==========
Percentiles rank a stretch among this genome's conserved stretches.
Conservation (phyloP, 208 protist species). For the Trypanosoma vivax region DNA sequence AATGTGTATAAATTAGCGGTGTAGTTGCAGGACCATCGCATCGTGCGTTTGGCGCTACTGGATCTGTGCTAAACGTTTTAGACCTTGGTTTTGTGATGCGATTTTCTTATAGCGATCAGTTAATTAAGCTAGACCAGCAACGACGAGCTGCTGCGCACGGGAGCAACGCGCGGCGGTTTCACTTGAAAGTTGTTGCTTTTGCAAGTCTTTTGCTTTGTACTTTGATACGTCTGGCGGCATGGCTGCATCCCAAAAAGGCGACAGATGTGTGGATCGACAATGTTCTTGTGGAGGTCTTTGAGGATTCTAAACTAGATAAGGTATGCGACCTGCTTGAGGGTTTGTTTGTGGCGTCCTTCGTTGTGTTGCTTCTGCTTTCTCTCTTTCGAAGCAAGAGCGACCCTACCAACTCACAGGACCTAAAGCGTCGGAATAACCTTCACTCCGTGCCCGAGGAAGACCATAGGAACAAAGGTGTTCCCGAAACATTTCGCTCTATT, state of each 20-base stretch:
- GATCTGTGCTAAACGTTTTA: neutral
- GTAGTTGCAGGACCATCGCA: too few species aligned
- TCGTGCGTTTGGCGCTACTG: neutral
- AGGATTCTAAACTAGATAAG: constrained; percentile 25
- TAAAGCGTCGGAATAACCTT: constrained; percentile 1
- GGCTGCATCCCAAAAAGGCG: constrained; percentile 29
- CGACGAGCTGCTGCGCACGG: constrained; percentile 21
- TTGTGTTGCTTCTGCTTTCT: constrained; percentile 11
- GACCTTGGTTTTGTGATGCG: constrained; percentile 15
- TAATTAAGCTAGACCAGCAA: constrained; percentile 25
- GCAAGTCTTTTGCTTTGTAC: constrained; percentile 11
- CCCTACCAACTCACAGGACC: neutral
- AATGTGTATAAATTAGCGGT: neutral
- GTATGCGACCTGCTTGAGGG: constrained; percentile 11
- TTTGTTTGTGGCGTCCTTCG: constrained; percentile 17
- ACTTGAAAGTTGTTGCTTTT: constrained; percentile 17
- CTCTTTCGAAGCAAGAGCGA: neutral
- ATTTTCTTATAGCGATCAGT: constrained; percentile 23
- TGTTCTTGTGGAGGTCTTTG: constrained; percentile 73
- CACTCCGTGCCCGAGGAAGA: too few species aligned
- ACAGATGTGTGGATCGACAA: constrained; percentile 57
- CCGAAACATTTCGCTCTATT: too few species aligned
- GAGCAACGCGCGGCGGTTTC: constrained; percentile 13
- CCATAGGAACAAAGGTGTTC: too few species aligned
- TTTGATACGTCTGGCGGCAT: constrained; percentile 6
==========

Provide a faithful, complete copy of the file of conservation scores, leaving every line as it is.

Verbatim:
Percentiles rank a stretch among this genome's conserved stretches.
Conservation (phyloP, 208 protist species). For the Trypanosoma vivax region DNA sequence AATGTGTATAAATTAGCGGTGTAGTTGCAGGACCATCGCATCGTGCGTTTGGCGCTACTGGATCTGTGCTAAACGTTTTAGACCTTGGTTTTGTGATGCGATTTTCTTATAGCGATCAGTTAATTAAGCTAGACCAGCAACGACGAGCTGCTGCGCACGGGAGCAACGCGCGGCGGTTTCACTTGAAAGTTGTTGCTTTTGCAAGTCTTTTGCTTTGTACTTTGATACGTCTGGCGGCATGGCTGCATCCCAAAAAGGCGACAGATGTGTGGATCGACAATGTTCTTGTGGAGGTCTTTGAGGATTCTAAACTAGATAAGGTATGCGACCTGCTTGAGGGTTTGTTTGTGGCGTCCTTCGTTGTGTTGCTTCTGCTTTCTCTCTTTCGAAGCAAGAGCGACCCTACCAACTCACAGGACCTAAAGCGTCGGAATAACCTTCACTCCGTGCCCGAGGAAGACCATAGGAACAAAGGTGTTCCCGAAACATTTCGCTCTATT, state of each 20-base stretch:
- GATCTGTGCTAAACGTTTTA: neutral
- GTAGTTGCAGGACCATCGCA: too few species aligned
- TCGTGCGTTTGGCGCTACTG: neutral
- AGGATTCTAAACTAGATAAG: constrained; percentile 25
- TAAAGCGTCGGAATAACCTT: constrained; percentile 1
- GGCTGCATCCCAAAAAGGCG: constrained; percentile 29
- CGACGAGCTGCTGCGCACGG: constrained; percentile 21
- TTGTGTTGCTTCTGCTTTCT: constrained; percentile 11
- GACCTTGGTTTTGTGATGCG: constrained; percentile 15
- TAATTAAGCTAGACCAGCAA: constrained; percentile 25
- GCAAGTCTTTTGCTTTGTAC: constrained; percentile 11
- CCCTACCAACTCACAGGACC: neutral
- AATGTGTATAAATTAGCGGT: neutral
- GTATGCGACCTGCTTGAGGG: constrained; percentile 11
- TTTGTTTGTGGCGTCCTTCG: constrained; percentile 17
- ACTTGAAAGTTGTTGCTTTT: constrained; percentile 17
- CTCTTTCGAAGCAAGAGCGA: neutral
- ATTTTCTTATAGCGATCAGT: constrained; percentile 23
- TGTTCTTGTGGAGGTCTTTG: constrained; percentile 73
- CACTCCGTGCCCGAGGAAGA: too few species aligned
- ACAGATGTGTGGATCGACAA: constrained; percentile 57
- CCGAAACATTTCGCTCTATT: too few species aligned
- GAGCAACGCGCGGCGGTTTC: constrained; percentile 13
- CCATAGGAACAAAGGTGTTC: too few species aligned
- TTTGATACGTCTGGCGGCAT: constrained; percentile 6